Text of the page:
The Greek letter **τ** (tau) was derived from the ancient Phoenician letter 𐤕 (tāw) which, in turn, was derived from an Egyptian hieroglyph **✕** meaning “mark”.

The lower-case τ has many uses in maths, engineering and sciences, such as:

- in biochemistry: the τ protein, a protein that stabilise microtubules
- in continuum mechanics: shear stress
- in differential geometry: torsion of a curve
- in engineering and physics: the time constant of a system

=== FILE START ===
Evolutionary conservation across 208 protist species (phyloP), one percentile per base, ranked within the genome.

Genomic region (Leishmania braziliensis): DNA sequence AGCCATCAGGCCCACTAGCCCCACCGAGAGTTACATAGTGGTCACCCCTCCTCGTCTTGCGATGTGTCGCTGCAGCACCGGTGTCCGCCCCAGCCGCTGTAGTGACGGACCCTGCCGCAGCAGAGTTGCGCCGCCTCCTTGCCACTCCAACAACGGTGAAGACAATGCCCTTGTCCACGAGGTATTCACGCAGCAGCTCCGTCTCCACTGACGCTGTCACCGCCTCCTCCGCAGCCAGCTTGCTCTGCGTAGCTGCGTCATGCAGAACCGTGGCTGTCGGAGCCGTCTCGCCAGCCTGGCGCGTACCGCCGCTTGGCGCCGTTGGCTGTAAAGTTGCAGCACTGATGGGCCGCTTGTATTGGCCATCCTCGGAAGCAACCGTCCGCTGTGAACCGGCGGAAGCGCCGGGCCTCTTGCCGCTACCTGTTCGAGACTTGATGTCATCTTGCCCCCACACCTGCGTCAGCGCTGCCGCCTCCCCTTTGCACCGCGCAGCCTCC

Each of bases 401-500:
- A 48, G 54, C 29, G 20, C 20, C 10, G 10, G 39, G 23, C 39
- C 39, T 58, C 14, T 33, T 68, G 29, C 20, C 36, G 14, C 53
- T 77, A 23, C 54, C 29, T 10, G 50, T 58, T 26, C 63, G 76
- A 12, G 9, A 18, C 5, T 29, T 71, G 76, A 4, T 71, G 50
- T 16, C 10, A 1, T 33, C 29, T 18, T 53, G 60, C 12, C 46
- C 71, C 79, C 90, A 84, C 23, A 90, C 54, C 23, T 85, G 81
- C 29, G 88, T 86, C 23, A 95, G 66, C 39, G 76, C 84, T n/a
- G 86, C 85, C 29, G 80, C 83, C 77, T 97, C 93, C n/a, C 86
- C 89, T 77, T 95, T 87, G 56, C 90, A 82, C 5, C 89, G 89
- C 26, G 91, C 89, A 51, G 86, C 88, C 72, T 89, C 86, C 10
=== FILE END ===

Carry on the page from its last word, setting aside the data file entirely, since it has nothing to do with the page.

- in geometry: the tortuosity
- in mathematics: the Ramanujan tau function, an irrational number with approximate value of 0.41468
- in mechanics: the torque, aka moment of force
- in optics: optical depth of a material, defined as
*τ*= −ln*T*, where*T*is the transmittance of that material - in particle physics: tauon τ
^{−}and antitauon τ^{+} - in physical sciences: relaxation time
- in physics: the lifetime of a spontaneous emission process
- in relativity: proper time
- in spectroscopy: rotational correlation time
- in statistics: the Kendall rank correlation coefficient

## No comments:

## Post a Comment